1. Bipalium: With a head having long “ears”, a well developed head.
2. Placocephalus (“plate head”): With a more semicircular head.
3. Perocephalus (“mutilated head”): With a shorter, rudimentary head, almost as if it had been cut off.

Bipaliids

Compare the heads of typical species of Bipalium (left), Placocephalus (center) and Perocephalus (right), according to Graff.

This system, however, was soon abandoned and everything went back to be simply Bipalium and continued that way for almost a century, changing again only in 1998, when Kawakatsu and his friends started to mess with the penises of the hammerhead worms.

First, in 1998, they erected the genus Novibipalium (“new Bipalium“) for species with a reduced or absent penis papilla, and retained in Bipalium those with a “well”-developed penis papilla. It is worth noticing though that this well-developed papilla is not much bigger than a reduced papilla in Novibipalium. In both genera the actual, functional penis is formed by a set of folds in the male atrium and not by the penis papilla itself as in other land planarians that have a penis papilla.

Later, in 2001, Ogren & Sluys separated some more species of Bipalium in a new genus called Humbertium (after Aloïs Humbert, who described most species of this new genus). They were separated from Bipalium because the ovovitelloducts (the ducts that conduct the eggs and vitellocites) enter the female atrium from ahead, and not from behind as in the typical Bipalium. This separation is, in my opinion, more reasonable than the previous one.

Now we had three genera of hammerhead worms based on their internal anatomy, but several species were described without any knowledge of their sexual organs. Thus, in 2002, Kawakatsu and his friends created one more genus, Diversibipalium (the “diverse Bipalium“) to include all species whose anatomy of the sexual organs was unknown. In other words, it is a “wastebasket” genus to place them until they are better studied.

Are these three genera, Bipalium, Novibipalium and Humbertium, as now defined, natural? We still don’t know, but I bet they are not. A good way to check it would be by using molecular phylogeny, but we don’t have people working with these animals in their natural habitats, so we do not have available material for that. Another thing that can give us a hint is to look at their geographical distribution. We can assume that genetically similar species, especially of organisms with such a low dispersal ability as land planarians, all occur in the same geographical region, right? So where do we find species of each genus? Let’s see:

Bipalium: Indonesia, Japan, China, Korea, India.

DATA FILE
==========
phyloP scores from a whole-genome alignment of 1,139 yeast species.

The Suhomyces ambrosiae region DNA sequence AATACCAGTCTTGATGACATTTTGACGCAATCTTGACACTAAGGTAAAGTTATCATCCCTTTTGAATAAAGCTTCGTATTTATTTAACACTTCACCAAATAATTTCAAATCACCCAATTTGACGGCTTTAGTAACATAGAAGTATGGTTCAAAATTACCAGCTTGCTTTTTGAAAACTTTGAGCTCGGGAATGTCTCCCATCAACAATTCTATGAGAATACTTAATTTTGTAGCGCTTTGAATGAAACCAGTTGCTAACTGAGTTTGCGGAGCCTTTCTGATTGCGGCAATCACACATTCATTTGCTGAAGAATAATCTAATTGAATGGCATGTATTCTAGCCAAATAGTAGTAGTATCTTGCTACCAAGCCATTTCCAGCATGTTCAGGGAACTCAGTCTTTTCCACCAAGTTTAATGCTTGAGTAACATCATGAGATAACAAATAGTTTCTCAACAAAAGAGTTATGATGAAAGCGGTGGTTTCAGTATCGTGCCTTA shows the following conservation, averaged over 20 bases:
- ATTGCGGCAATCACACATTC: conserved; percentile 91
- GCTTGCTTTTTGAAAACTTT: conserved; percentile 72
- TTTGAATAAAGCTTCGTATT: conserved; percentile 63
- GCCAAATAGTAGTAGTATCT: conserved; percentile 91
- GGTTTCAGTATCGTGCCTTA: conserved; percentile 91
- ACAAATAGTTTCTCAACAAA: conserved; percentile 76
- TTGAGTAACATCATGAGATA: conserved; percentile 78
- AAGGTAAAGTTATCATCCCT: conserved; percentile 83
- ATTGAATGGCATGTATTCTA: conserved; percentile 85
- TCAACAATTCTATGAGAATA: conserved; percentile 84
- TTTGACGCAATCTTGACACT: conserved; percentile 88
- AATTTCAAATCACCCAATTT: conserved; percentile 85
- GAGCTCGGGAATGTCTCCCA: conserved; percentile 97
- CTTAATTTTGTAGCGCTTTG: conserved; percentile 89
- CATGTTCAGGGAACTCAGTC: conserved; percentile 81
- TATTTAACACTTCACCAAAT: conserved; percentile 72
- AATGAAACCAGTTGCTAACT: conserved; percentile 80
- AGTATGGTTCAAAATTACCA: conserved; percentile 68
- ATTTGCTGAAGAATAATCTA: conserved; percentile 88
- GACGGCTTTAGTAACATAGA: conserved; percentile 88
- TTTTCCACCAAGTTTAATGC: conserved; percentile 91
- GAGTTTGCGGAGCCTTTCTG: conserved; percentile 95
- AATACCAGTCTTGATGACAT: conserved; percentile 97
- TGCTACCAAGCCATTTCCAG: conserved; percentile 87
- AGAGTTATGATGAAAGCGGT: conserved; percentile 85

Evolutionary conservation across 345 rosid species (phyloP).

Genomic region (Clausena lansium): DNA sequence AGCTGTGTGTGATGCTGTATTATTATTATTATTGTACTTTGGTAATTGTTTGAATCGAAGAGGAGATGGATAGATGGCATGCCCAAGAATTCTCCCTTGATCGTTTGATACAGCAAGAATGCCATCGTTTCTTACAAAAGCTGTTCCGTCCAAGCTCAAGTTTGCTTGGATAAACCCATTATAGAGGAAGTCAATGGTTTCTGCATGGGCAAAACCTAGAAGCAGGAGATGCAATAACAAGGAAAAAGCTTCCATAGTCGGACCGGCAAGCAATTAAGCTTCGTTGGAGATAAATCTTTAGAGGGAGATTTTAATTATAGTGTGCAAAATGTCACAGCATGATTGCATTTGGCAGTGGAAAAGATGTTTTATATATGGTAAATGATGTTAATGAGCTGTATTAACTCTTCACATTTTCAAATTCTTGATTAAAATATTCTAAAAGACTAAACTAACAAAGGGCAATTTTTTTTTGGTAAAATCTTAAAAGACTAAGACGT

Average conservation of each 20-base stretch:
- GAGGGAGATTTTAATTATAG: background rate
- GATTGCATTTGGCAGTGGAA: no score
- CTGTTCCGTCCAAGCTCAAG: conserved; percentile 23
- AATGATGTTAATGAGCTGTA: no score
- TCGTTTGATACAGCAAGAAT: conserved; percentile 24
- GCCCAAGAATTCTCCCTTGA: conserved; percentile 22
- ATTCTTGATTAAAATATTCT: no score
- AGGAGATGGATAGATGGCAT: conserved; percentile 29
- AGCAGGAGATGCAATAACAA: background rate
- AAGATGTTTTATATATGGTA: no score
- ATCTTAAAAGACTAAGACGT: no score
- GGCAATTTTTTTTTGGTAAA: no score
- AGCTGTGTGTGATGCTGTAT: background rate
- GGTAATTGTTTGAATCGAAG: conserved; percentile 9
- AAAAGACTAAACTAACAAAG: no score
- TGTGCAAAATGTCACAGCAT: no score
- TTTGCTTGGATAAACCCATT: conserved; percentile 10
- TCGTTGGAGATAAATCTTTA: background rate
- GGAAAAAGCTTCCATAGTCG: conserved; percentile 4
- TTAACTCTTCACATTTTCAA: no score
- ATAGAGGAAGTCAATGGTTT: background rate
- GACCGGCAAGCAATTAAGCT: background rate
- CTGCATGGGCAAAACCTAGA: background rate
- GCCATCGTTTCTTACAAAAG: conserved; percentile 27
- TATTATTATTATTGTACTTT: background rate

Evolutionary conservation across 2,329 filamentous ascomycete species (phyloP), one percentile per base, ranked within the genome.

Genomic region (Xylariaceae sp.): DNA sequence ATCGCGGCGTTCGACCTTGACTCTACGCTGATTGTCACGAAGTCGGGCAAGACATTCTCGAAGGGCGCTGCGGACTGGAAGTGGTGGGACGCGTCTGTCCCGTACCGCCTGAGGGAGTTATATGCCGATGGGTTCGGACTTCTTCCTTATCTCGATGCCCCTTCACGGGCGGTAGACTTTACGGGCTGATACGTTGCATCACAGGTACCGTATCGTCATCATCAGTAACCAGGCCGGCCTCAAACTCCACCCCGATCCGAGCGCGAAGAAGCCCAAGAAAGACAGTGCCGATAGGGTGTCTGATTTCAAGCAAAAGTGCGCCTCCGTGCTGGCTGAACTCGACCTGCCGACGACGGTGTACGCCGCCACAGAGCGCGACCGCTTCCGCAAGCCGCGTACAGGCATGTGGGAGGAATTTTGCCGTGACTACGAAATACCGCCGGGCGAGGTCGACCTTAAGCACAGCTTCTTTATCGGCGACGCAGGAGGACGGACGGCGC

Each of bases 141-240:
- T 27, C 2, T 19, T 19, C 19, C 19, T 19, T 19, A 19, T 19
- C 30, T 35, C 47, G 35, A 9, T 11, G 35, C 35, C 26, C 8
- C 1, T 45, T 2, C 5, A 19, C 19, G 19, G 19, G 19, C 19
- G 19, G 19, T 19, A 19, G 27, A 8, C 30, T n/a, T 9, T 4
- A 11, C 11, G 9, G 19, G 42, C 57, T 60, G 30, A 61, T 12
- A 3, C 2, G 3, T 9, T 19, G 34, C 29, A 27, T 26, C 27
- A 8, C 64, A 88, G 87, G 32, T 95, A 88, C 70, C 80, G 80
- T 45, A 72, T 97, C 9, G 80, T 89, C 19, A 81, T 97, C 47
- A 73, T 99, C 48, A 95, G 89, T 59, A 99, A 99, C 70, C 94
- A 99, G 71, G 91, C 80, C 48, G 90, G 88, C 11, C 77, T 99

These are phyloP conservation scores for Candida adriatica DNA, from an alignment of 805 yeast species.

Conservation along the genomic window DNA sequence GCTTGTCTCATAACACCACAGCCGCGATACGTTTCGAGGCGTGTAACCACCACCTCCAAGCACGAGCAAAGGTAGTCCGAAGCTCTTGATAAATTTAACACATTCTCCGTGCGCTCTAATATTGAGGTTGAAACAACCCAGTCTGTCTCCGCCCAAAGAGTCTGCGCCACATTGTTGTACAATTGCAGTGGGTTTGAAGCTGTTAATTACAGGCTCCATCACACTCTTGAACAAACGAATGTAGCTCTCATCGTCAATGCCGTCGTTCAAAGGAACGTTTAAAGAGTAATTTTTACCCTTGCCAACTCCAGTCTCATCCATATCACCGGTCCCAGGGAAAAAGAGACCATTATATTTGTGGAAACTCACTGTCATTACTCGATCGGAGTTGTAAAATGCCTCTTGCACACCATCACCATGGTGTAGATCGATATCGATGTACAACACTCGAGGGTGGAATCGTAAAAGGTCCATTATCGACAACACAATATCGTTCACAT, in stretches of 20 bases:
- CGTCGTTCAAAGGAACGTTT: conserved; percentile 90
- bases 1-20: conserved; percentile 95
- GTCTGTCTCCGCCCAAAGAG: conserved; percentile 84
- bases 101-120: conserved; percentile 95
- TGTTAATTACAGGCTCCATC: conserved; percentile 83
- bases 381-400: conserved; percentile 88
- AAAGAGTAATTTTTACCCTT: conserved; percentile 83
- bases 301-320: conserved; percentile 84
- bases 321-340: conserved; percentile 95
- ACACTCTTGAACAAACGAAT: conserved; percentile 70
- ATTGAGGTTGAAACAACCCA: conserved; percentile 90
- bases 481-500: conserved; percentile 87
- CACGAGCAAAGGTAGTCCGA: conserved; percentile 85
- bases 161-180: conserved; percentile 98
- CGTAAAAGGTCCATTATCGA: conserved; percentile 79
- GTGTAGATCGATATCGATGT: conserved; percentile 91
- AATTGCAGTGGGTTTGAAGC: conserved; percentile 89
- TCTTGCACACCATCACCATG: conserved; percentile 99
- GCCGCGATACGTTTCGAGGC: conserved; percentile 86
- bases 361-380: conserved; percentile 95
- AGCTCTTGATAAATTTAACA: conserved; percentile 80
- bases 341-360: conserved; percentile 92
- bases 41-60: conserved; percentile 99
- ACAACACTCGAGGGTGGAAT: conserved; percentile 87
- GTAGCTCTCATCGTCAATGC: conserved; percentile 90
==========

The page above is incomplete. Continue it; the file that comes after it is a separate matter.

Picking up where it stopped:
Novibipalium: Japan.

Humbertium: Madagascar, Sri Lanka, Southern India, Indonesia.

Weird, right? They are completely mixed and covering a huge area of the planet, especially when we consider Humbertium. We can see a tendency, but nothing very clear.

Fortunately, some molecular analyses were published (see Mazza et al. (2016) in the references). One, which included the species Bipalium kewense, B. nobile, B. adventitium, Novibipalium venosum and Diversibipalium multilineatum placed Diversibipalium multilineatum very close to Bipalium nobile, and they are in fact very similar, so I guess that we can transfer it from Diversibipalium to Bipalium, right? Similary, Novibipalium venosum appears mixed with the species of Bipalium. I guess this is kind of messing things up one more time.

681px-bipalia_invasive

Head of some species of Bipalium, including the ones used in the study cited above. Unfortunately, I couldn’t find a photo or drawing of Novibipalium venosum. Image by myself, Piter Kehoma Boll.**

Interestingly, among the analyzed species, the most divergent was Bipalium adventitium, whose head is “blunter” than that of the other ones. Could the head be the answer, afterall? Let’s hope that someone with the necessary resources is willing to solve this mess soon.

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See also:

Once found and then forgotten: the not-so-bright side of taxonomy.

The lack of taxonomists and its consequences on ecology.

They only care if you are cute. How charisma harms biodiversity.

The faboulous taxonomic adventure of the genus Geoplana.

Darwin’s Planaria elegans: hidden, extinct or misidentified?

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References:

Graff, L. v. (1896) Über das System und die geographische Verbreitung der Landplanarien. Verhandlungen der Deutschen Zoologischen Gesellschaft6: 61–75.

Graff, L. v. (1899) Monographie der Turbellarien. II. Tricladida Terricola (Landplanarien). Engelmann, Leipzig.

Kawakatsu, M.; Ogren, R. E.; Froehlich, E. M. (1998) The taxonomic revision of several homonyms in the genus Bipalium, family Bipaliidae (Turbellaria, Seriata, Tricladida, Terricola). The Bulletin of Fuji Women’s College Series 236: 83–93.